As for the actual libel case in Britain: this is what they get for not writing their rights down in a self-checking judicial system. Much of the British legal system could use reform.

  9. Messier Tidy Upper

    The way it’s set up, the burden of proof is on the accused to show what they said was not libel, rather than on the accuser to show that it is libel.

    I’m no lawyer but doesn’t that principle seem to totally contradict the key legal justice idea of Presumption of Innocence?

    Shouldn’t Simon Singh & others accused of libel be presumed innocent until proven guilty of libel with it being up to the prosecution – those saying he is guilty of libel – to prove guilt *beyond reasonable doubt* here?

    The truth & the right to express your views – esp. true ones – freely should be a paramount defence too.

    PS,. Just seen that (# 7.) Steve Huntwork has beaten me to it. Oh well. I agree & add my voice to his. :-)

  10. Gary

    I think that if Simon Singh loses this appeal we should stage a mass-libel against the BCA. If the 100,000 people who signed the petition to rid us of these stupid libel laws were to all write a piece saying the BCA promotes bogus cures, the BCA wouldn’t be able to sue everyone and the entire libel system wouldn’t be able to cope, that would force Britain’s judges to reform it.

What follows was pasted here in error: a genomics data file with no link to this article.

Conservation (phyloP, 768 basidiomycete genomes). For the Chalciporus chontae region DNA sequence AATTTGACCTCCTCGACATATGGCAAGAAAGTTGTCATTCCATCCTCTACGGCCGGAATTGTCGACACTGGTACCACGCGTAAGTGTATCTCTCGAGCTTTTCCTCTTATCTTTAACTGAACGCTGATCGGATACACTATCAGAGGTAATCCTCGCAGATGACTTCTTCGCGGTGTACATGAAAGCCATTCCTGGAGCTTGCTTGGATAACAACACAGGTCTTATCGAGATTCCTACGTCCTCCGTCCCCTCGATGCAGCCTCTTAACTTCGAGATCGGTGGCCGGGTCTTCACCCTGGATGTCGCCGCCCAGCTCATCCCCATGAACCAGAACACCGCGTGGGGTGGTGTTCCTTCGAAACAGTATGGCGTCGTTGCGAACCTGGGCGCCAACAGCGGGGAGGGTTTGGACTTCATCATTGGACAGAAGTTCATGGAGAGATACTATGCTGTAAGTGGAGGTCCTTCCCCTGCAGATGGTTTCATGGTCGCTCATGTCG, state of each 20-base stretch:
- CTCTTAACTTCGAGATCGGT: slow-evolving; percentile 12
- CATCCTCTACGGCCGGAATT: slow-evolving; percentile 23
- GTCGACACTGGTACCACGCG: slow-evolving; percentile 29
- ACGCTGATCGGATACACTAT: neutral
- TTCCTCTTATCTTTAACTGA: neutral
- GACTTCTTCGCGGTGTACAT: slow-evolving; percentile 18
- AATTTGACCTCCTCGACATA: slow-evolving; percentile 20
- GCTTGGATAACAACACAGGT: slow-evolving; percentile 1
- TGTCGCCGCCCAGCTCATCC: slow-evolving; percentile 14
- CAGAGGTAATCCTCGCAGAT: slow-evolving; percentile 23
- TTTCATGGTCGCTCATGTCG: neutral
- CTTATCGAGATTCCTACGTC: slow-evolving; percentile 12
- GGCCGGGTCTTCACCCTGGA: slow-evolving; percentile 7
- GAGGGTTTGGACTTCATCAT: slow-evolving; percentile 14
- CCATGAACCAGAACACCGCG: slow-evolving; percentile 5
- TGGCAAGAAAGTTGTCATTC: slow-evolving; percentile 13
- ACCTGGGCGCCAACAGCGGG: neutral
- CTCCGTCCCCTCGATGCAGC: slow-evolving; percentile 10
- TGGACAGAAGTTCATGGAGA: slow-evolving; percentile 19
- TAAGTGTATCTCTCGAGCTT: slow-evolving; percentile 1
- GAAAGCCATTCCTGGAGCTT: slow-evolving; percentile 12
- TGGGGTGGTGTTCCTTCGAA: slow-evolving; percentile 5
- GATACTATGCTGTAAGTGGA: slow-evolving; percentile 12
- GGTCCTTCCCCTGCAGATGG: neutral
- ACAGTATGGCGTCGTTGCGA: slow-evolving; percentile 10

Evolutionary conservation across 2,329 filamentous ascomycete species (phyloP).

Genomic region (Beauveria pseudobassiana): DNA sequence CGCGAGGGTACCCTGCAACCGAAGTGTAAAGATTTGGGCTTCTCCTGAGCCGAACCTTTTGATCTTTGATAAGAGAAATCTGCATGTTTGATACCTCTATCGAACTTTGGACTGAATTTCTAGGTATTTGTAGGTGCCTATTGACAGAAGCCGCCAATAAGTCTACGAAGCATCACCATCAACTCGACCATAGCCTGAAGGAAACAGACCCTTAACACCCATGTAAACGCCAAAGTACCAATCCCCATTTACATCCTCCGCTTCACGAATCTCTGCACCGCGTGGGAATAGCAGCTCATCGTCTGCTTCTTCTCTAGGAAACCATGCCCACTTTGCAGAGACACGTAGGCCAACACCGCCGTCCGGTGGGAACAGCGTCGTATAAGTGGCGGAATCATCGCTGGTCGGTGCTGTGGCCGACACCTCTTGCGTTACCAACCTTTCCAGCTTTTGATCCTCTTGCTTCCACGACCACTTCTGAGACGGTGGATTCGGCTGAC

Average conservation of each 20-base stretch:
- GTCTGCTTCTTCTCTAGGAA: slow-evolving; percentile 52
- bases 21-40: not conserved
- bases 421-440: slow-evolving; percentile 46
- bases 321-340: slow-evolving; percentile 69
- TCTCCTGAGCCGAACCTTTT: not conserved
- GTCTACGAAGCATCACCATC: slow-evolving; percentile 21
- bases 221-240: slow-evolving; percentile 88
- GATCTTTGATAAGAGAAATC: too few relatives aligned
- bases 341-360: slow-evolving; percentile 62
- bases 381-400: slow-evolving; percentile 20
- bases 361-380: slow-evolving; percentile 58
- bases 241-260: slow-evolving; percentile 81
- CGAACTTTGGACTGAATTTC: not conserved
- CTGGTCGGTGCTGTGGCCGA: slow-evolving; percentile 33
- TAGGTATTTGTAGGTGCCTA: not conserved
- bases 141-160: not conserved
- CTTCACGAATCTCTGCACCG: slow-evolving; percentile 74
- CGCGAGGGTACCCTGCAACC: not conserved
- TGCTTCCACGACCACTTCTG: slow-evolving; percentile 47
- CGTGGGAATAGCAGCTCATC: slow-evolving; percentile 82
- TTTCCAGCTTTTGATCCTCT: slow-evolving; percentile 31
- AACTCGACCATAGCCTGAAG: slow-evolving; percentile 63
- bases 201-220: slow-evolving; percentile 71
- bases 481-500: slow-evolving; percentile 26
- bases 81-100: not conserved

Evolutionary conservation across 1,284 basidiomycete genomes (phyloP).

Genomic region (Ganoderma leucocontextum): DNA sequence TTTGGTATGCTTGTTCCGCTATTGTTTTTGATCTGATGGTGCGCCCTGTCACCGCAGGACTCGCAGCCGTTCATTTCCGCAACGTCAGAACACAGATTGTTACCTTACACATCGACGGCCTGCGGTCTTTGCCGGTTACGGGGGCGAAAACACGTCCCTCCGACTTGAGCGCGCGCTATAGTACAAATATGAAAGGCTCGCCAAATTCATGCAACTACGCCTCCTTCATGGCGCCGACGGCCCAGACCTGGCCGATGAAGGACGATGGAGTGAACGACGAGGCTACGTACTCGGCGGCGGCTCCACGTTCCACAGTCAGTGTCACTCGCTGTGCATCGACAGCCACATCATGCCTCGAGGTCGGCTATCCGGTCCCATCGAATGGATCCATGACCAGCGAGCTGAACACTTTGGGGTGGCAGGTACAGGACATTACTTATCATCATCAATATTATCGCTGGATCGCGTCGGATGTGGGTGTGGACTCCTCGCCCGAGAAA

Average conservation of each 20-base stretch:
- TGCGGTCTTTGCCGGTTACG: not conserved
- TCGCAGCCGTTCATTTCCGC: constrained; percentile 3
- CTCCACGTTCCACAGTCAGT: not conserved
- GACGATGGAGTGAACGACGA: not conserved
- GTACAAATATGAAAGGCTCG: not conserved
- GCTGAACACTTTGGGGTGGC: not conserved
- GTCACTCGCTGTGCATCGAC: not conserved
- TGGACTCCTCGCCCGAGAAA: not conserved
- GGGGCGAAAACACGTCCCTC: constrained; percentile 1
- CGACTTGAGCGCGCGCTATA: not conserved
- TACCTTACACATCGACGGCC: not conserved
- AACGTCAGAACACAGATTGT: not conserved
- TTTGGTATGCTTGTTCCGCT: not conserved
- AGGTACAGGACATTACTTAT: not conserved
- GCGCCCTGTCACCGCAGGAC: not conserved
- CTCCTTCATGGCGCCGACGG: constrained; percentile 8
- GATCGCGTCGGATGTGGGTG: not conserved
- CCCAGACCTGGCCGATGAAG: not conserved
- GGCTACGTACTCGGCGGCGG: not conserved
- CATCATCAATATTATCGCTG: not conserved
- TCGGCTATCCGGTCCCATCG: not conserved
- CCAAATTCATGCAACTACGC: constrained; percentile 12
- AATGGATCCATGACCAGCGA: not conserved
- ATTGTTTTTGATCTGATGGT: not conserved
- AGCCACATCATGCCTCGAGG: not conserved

11. W J

    Phil,

    Thanks for alerting me to this – I’m English but hadn’t heard about this case until reading it on your blog, so first off – keep posting things like this! I’ve signed the petition.

    I and many of my friends have been taking chiropractic treatment for (in my case) severe upper-lower back pain, probably hereditary, and for other back/shoulder/neck issues, but not for any of the really alternative things some chiro’s suggest they can fix..

    We probably share the same views on whether/not Chiro can fix all sorts of weird illnesses, but specifically I was wondering about your views on the treatment of back pain – specifically, do you know of any cases where it’s been detrimental to sufferers of back pain to visit a chiropractor?

    Cheers!

  12. Ginger Yellow

    “In the UK, super-injunctions are much-maligned, but they are there for a reason.”